I use to have a video of a nvidia card and an ATI card tested in the same fresh machine, and the load times significant difference in caching shaders etc. affecting load times in games.

    “10. Things not to do
    This includes cleaning the Windows Registry. ”

    Well I’m a firm believer that a clean Windows OS is a happy Windows. All reg cleaners come with idiot proof backup. But enjoy having traces left from uninstalled software, and hope you never have registry problems or issues with rogue corrupt sound or video drivers entries, when upgrading. Seen it numerous times

    ” running Game Booster apps that shut down system services and some processes”?
    Well hell that’s contradictory to # 5. Close background applications to free resources. You think most people know whats running to shut it down? lol

    Also while you hit on the ALL major fundamentals, no complaints there,
    again happy Windows, disappointing no mention of Window Check Disk function, for bad sectors file corruption or the Scanning of Windows Protected Files CMD “sfc /scannnow” for corruption, that can cause game problems or even more so after hard crashes and BSOD caused by drivers and other conflicts, not the games fault.
    Keep Directx happy re-run the installer usually in the games install folder, to verify.
    Keep Microsoft Visual C++ ranging from 2005 to 2012 (x84) and (x64) happy as they are required and are installed for lots of games.

  3. Blue.bsod said on October 1, 2013 at 11:31 pm

    Those of us who O.C their system always run into the problem of trying to balance sound to cooling ratios. Stock coolers are not meant to handle gaming and you risk the processor of running from the mid 50’s well into the 90’s. Changing the cooler to a faster or more efficient one will lower the temperature as much as 12 degrees Celsius.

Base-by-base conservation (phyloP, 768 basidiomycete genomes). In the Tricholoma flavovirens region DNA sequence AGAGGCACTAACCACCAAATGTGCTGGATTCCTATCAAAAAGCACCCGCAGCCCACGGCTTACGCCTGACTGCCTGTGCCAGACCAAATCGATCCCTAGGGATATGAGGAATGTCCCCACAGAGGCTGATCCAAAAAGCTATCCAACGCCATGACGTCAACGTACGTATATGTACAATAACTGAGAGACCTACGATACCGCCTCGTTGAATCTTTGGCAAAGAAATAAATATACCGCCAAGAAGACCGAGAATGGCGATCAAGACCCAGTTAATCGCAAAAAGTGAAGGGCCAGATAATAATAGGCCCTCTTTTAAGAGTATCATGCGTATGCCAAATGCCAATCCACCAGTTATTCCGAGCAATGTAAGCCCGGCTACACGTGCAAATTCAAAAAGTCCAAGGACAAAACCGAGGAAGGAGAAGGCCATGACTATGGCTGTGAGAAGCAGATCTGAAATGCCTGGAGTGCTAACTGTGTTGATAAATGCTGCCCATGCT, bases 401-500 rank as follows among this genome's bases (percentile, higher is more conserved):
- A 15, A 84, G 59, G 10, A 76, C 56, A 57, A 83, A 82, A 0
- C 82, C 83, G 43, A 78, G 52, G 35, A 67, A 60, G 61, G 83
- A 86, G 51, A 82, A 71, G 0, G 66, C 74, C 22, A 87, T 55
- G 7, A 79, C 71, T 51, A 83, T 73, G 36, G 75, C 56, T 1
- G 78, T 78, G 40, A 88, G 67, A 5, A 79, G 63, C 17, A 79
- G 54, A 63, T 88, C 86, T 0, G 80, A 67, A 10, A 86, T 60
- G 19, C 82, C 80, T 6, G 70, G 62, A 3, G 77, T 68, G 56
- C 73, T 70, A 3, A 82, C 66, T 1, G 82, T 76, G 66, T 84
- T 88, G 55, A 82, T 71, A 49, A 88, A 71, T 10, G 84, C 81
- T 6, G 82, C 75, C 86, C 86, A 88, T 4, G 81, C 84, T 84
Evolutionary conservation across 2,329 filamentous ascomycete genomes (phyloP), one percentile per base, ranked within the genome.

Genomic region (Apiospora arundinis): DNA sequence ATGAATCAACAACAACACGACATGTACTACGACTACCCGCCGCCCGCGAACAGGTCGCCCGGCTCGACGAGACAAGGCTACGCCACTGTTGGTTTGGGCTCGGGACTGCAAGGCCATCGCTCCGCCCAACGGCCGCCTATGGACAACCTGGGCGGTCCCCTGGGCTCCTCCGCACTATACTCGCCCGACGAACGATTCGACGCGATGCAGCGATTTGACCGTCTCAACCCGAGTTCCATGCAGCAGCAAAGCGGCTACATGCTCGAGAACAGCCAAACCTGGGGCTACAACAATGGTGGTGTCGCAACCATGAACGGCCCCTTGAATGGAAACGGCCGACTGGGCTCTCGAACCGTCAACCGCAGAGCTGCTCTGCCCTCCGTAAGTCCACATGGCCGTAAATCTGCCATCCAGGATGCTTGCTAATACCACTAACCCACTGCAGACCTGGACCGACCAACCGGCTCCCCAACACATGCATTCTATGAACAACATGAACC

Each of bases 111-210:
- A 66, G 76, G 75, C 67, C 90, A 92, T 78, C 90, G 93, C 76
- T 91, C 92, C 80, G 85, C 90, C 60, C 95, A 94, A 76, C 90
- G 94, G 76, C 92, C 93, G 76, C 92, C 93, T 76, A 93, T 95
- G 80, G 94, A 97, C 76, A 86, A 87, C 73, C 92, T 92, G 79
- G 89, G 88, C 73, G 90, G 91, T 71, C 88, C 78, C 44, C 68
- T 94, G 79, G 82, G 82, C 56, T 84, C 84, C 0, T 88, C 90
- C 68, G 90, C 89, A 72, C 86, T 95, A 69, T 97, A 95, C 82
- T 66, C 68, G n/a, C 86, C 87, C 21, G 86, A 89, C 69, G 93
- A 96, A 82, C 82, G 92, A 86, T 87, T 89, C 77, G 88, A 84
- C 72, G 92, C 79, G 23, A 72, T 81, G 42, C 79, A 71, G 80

For an even greater reduction think of water coolers – they reduce temperatures to as low as room temperature or lower. Think of a radiator for a car. Water coolers are basically a pump, a cooling plate, a radiator and a fan. Newer all-in-one kits make installing a water cooler very easy, as easy as changing a fan.

    I run a 6 core AMD 3.2 CPU overclocked to 3.6 (stable) with a Corsair H80 water cooling system. I overclocked my 2Gb nVidia 680GT to just over 1500MHz. I swapped out the stock cooler for liquid one which reduces the O.C high 90C degree temperatures down to mid 50’s. I changed my case to a gaming case with extra 120mm and 140mm fans and fan ports and all mesh panels for maximum cooling. With 2 liquid coolers (one for CPU and one for GPU), 2x120mm fans and 1x140mm fan the overall sound does not go over 55 decibels when I have all fans turned to high, and 27 decibels when all fans are low.

    1. Martin Brinkmann said on October 1, 2013 at 11:42 pm

      I agree that cooling plays a major role when it comes to overclocking your system. Heck, I find it important even on non gaming systems, as I cannot stand working on loud systems. I usually use slow spinning large fans, near-silent PSUs, and a processor fan and video card fan that I can control to lower their rotations and thus the noise they make.

  4. Dario said on October 1, 2013 at 10:23 am

    I tried a few game booster programs and my favorite is JetBoost. It’s easy to use and you can also customize the application and service list.

  5. XenoSilvano said on October 1, 2013 at 7:34 am

    I just finished downloading the latest version Razer Game Booster by IObit.
    I don’t typically play too many games on PC (I gave that up many years ago)
    but I do have a few older games that I play once a year, my PC is not gear-up
    for the demands of modern gaming.

  6. jay said on October 1, 2013 at 3:23 am

    When tweaking the in-game visual options main things that slow it down is anti-aliasing, v-sync and of course high texture etc disabling anti-aliasing and v-sync will make a difference